US talks on Pakistan's non-differential stand with terrorism.
Washington: The US commended Pakistan's commitment not to differentiate between terrorist groups including those targeting India, as Pakistan assured...
Washington: The US commended Pakistan's commitment not to differentiate between terrorist groups including those targeting India, as Pakistan assured it had reached out to India as part of its policy of peaceful neighbourhood.
"We commend Pakistan for its whole-of-government approach to implement the National Action Plan and eliminate the ability of militant groups to recruit, to finance, and to incite violence," Secretary of State John Kerry said on Monday.
"And we welcome Pakistan's commitment not to differentiate between terrorist groups in the implementation of this strategy," he said at the inaugural session of the US-Pakistan Strategic Dialogue here.
"Groups like the Haqqani Network and Lashkar-e-Taiba (that) seek to undermine Pakistan's efforts to foster strong, positive relations with its neighbours," Kerry said.
"In the end, a group like the Haqqani group or Lashkar-e-Taiba or Jaish-e-Mohammad - all of these groups are literally stealing the sovereignty of a nation," he said.
"And they're stealing the future of a nation. And it is important for us to stand up to them."
While Haqqani Network is active in Afghanistan, Lashkar-e-Taiba is held responsible for the November 2008 Mumbai terror attacks and Jaish-e-Mohammad is blamed for the attack on an Indian Air Force base in Pathankot in January.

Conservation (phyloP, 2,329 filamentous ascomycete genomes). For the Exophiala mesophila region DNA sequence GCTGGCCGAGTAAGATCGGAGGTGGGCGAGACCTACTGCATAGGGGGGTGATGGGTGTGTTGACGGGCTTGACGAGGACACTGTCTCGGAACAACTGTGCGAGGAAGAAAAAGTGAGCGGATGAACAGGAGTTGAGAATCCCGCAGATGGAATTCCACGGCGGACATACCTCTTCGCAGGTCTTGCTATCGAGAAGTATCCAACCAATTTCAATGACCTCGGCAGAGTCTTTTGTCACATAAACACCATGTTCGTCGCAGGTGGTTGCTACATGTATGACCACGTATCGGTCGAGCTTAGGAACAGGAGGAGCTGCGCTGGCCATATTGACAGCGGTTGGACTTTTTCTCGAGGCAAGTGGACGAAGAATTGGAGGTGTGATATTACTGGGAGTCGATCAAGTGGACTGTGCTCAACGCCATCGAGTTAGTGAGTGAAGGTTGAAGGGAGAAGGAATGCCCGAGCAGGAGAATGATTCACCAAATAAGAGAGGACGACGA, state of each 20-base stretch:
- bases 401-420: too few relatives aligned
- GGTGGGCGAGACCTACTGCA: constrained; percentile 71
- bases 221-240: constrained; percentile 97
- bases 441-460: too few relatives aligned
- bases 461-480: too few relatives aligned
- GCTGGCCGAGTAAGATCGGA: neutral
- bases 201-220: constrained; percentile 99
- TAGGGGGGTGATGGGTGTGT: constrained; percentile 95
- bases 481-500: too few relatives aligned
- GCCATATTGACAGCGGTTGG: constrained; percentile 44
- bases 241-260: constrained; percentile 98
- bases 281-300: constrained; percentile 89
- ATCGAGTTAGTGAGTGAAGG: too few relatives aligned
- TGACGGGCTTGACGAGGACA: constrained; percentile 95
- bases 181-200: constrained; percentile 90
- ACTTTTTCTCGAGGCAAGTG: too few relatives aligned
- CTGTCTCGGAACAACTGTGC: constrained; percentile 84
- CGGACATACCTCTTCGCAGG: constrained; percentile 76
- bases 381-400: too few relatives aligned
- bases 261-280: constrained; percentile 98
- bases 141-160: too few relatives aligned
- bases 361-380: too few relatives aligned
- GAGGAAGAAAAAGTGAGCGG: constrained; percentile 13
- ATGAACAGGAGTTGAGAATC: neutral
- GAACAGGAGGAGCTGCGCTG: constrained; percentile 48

Pakistan Foreign Affairs Adviser Sartaj Aziz said, "As an all-important part of our policy of peaceful neighbourhood, we have reached out to India."
"We believe the resolution of all outstanding issues, including the Kashmir dispute, is possible through resumption of full-scale and uninterrupted dialogue with India."
Pakistan "would also propose a mechanism to address our respective concern on terrorism", he said.
He described the Indian participation in the Heart of Asia conference in Islamabad last December and announcement to start the comprehensive dialogue as "positive developments that augur well for peace and stability in South Asia".
Prime Minister Narendra Modi's visit to Islamabad in December was welcomed by most in Pakistan, Aziz noted.
He expressed Pakistan's gratitude to Kerry and President Barack Obama "for your consistent support to the revival of the Pakistan-India dialogue".
"It is unfortunate that the agreement on resuming the dialogue process was disrupted by the attack on Pathankot airbase on 2nd January," he said.
Pakistan has taken some very important steps in the aftermath of this incident, he said. Pakistan Prime Minister Nawaz Sharif had called Modi immediately after this attack and assured of Pakistan's support in the investigation.
Since then, national security advisors are maintaining frequent contacts, Aziz said. A case has been registered, and the special investigation team is likely to visit in the next few days.
"We, therefore, hope that the foreign secretary-level talks will be scheduled very soon," Aziz said.
Referring to the contentious sale of F-16 fighter jets to Pakistan, Aziz thanked the US for endorsing its position that the planes would strengthen its ability to mount counter-terrorist operations and promote regional stability.